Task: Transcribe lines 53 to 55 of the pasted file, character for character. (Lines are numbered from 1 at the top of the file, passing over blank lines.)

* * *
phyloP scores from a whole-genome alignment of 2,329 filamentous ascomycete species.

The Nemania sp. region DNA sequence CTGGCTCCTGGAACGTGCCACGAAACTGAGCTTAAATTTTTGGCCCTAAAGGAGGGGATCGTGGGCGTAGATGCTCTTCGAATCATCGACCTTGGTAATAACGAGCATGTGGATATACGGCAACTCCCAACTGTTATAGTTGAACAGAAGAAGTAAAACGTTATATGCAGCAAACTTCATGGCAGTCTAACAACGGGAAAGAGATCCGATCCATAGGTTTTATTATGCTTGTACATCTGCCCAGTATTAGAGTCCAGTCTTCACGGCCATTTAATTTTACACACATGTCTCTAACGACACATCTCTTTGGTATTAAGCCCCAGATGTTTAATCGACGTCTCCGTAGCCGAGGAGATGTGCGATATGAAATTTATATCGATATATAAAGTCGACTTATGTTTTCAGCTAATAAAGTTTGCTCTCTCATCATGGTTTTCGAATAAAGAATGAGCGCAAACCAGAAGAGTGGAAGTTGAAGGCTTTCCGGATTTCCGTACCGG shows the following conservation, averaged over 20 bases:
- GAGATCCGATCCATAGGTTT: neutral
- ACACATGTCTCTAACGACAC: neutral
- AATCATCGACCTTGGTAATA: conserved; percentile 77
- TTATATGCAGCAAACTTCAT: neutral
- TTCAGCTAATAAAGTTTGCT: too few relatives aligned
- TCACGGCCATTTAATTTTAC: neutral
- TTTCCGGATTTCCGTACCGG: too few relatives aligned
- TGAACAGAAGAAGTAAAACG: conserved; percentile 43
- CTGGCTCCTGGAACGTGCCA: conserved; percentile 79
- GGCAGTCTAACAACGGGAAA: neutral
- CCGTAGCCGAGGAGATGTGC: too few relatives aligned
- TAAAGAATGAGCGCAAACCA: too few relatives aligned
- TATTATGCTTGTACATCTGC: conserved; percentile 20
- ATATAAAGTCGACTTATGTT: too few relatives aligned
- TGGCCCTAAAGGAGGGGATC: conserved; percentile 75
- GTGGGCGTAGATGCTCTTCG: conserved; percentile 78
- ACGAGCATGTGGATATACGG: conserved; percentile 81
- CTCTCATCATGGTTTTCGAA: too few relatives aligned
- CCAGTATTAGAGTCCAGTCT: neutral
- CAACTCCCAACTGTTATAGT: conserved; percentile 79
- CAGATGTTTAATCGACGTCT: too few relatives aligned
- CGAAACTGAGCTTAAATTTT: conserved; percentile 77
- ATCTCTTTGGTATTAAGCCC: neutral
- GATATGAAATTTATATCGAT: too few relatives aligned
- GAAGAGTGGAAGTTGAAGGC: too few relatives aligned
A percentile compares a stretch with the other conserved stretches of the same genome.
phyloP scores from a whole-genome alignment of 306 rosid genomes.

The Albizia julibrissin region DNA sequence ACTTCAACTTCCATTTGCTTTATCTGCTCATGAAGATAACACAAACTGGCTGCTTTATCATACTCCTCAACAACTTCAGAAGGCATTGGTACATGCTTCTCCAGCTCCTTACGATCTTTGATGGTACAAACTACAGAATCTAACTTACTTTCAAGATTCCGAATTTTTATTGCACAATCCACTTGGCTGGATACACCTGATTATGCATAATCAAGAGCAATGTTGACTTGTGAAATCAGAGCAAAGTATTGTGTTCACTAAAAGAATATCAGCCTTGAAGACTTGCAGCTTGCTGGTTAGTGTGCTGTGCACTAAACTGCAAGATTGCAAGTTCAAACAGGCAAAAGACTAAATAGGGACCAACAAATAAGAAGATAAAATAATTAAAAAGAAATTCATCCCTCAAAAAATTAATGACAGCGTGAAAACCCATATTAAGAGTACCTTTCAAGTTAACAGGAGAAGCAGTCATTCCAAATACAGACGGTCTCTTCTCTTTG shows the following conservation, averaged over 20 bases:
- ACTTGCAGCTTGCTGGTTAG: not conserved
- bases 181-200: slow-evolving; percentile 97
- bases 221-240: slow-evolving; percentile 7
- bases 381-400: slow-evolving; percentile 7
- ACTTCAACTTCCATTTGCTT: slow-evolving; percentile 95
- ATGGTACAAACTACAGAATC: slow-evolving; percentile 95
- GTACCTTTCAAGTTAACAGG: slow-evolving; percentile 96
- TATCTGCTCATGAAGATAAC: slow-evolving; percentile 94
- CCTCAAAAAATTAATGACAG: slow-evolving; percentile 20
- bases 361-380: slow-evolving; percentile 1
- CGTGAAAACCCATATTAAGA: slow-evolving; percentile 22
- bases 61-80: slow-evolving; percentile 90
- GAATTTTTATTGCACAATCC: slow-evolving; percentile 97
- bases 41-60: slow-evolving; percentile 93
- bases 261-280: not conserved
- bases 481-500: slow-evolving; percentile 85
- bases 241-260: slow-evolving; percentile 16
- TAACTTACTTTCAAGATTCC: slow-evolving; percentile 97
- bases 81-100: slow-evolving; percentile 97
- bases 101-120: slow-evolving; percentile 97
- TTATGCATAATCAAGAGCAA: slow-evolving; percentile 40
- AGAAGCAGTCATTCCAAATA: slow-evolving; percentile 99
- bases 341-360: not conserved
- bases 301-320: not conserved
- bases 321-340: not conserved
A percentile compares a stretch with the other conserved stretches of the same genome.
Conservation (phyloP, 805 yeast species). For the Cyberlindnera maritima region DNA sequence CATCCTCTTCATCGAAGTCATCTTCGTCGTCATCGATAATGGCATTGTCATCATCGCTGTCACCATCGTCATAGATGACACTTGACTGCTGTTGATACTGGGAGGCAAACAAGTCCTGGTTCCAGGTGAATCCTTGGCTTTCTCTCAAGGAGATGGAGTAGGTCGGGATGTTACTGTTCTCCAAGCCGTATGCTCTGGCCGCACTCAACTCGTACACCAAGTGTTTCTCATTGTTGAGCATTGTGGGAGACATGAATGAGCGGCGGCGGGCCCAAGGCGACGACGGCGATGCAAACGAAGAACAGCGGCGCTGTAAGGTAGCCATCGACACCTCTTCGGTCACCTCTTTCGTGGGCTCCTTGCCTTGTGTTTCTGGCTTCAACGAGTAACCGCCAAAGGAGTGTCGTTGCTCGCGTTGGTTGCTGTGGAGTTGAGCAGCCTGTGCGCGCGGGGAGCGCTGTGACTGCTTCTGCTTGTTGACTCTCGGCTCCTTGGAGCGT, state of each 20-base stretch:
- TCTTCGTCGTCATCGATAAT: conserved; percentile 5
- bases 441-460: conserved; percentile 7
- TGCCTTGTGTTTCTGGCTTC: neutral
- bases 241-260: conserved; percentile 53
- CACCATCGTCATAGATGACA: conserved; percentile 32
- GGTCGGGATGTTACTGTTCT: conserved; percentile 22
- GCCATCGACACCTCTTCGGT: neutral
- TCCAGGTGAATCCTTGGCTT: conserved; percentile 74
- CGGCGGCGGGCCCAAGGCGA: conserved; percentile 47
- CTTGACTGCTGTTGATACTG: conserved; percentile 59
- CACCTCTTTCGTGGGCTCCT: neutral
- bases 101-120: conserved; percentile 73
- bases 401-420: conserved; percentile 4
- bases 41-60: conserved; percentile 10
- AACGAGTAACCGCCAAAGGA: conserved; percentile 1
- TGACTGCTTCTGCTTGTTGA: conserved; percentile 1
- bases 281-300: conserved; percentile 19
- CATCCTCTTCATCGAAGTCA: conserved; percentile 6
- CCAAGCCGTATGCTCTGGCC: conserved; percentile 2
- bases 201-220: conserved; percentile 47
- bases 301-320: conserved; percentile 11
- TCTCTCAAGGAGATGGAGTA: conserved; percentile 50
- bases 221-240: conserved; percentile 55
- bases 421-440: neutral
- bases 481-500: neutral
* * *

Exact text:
- bases 341-360: not conserved
- bases 301-320: not conserved
- bases 321-340: not conserved